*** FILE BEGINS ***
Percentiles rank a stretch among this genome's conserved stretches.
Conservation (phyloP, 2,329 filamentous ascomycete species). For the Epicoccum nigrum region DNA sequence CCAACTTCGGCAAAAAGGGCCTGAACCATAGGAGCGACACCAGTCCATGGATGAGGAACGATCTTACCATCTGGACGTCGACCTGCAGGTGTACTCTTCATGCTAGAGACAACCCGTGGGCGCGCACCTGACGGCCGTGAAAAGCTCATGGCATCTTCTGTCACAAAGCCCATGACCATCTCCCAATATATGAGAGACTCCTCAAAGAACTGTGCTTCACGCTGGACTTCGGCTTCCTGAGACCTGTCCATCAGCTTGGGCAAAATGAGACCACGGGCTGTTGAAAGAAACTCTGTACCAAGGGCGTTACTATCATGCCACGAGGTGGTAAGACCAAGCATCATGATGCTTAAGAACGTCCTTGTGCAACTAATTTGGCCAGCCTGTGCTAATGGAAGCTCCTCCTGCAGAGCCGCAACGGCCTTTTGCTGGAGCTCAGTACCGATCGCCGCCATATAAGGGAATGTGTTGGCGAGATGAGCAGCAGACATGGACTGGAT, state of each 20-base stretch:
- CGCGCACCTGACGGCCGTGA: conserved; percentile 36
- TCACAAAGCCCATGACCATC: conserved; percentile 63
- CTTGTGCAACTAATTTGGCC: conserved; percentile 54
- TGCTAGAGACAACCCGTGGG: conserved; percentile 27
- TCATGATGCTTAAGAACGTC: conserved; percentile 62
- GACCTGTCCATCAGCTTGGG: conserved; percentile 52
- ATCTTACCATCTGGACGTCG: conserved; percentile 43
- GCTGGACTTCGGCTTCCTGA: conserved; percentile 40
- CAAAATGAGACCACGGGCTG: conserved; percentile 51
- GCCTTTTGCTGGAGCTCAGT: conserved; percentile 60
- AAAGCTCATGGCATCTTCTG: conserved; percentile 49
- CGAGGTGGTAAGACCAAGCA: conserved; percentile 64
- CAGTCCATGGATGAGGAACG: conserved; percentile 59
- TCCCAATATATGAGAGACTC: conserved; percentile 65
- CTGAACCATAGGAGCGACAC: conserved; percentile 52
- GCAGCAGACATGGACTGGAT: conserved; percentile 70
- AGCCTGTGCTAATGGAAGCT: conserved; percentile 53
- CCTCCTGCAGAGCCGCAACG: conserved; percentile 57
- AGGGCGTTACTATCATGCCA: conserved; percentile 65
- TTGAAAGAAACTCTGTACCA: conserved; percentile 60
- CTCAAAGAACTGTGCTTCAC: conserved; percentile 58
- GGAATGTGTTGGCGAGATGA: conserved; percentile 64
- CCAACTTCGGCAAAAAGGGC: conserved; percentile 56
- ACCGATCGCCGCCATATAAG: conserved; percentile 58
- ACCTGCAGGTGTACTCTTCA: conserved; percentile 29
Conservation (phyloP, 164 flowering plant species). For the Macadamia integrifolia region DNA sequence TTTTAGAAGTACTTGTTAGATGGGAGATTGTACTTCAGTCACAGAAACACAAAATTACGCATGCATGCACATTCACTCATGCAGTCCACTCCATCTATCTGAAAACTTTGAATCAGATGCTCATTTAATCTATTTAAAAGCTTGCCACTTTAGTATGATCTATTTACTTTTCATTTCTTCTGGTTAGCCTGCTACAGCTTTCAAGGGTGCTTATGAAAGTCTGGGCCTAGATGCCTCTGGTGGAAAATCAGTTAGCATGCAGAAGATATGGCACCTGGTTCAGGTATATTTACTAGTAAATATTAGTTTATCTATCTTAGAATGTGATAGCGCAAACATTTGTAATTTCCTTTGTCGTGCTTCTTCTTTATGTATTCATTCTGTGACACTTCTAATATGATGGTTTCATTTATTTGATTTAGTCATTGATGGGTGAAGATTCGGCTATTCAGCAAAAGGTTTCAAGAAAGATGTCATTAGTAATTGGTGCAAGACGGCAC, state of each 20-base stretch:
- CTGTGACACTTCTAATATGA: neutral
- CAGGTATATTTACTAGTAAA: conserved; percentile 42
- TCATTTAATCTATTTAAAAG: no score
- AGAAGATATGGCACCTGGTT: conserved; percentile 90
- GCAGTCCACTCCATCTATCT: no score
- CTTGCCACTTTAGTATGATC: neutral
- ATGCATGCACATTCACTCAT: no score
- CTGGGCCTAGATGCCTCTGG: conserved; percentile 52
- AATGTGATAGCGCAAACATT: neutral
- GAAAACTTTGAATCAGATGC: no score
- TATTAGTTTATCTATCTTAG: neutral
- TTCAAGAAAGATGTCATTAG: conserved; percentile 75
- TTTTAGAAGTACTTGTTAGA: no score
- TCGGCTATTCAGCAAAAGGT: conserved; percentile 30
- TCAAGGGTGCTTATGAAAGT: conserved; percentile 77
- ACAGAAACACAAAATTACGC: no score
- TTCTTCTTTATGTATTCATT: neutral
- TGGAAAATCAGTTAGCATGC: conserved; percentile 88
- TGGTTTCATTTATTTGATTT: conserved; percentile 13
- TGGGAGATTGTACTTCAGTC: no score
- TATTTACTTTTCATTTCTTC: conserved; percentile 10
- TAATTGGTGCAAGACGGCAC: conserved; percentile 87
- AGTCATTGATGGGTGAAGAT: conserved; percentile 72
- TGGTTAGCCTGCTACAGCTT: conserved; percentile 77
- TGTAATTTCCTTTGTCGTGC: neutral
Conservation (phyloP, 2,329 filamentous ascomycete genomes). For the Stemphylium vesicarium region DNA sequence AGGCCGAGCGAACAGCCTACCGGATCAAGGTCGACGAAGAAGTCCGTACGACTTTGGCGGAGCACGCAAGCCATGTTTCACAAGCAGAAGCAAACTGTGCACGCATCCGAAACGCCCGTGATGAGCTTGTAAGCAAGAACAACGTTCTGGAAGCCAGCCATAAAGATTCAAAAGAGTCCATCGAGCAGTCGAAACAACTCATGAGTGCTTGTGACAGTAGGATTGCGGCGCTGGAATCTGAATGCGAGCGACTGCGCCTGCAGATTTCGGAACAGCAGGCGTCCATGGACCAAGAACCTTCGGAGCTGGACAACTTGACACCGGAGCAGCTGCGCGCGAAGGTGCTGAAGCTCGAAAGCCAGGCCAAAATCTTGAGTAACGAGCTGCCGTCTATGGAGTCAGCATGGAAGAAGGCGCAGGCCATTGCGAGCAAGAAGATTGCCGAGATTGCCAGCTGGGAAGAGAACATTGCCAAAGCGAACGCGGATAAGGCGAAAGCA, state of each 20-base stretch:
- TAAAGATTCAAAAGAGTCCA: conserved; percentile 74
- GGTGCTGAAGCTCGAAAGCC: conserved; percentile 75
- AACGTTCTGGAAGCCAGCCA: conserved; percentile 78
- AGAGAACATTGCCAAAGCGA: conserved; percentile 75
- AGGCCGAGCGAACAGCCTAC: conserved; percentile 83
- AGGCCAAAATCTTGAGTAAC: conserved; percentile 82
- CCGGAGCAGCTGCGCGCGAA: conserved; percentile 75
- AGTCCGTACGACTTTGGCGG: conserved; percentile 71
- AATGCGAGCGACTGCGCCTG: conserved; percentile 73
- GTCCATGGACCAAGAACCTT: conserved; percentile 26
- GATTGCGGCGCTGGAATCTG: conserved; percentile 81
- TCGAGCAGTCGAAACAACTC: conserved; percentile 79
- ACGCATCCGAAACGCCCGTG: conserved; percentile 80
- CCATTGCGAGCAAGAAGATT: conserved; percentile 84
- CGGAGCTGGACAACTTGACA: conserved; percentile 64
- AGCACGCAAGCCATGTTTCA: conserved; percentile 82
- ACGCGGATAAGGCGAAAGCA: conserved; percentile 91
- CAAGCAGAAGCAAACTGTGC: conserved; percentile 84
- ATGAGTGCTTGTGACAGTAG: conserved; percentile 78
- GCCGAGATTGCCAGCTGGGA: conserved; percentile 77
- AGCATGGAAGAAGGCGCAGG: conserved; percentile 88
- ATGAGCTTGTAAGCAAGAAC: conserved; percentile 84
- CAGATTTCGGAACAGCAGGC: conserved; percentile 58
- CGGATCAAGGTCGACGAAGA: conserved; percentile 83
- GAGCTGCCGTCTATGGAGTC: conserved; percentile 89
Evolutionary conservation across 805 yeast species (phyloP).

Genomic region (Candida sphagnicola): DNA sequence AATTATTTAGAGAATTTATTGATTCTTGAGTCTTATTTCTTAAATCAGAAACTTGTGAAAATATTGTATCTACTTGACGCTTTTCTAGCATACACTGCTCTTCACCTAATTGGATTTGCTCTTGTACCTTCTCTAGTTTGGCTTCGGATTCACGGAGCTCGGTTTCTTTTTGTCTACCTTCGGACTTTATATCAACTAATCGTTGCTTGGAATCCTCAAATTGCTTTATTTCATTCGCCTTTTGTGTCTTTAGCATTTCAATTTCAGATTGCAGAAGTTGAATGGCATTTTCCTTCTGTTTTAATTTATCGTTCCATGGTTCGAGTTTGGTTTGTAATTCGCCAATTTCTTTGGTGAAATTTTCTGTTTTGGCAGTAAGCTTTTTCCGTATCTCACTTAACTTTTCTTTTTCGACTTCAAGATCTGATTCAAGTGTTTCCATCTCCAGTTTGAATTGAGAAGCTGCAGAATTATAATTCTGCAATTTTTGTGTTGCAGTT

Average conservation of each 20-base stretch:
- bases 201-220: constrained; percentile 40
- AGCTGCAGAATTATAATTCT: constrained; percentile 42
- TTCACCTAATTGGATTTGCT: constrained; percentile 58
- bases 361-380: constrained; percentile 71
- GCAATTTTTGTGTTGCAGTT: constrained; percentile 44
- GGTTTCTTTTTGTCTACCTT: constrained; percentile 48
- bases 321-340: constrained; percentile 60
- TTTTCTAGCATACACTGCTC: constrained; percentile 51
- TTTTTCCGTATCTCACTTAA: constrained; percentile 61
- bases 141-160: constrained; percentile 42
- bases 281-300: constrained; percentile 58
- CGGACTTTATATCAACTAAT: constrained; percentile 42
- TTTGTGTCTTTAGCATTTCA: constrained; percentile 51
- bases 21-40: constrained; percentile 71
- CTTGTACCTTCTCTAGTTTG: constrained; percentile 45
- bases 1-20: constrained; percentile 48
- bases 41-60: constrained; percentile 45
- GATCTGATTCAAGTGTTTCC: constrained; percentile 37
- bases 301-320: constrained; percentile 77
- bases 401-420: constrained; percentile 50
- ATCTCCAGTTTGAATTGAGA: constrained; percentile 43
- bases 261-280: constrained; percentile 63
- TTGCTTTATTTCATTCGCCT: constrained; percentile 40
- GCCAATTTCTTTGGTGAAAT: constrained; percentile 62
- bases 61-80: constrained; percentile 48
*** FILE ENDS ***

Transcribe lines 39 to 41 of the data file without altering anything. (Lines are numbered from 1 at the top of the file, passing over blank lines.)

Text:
- TATTAGTTTATCTATCTTAG: neutral
- TTCAAGAAAGATGTCATTAG: conserved; percentile 75
- TTTTAGAAGTACTTGTTAGA: no score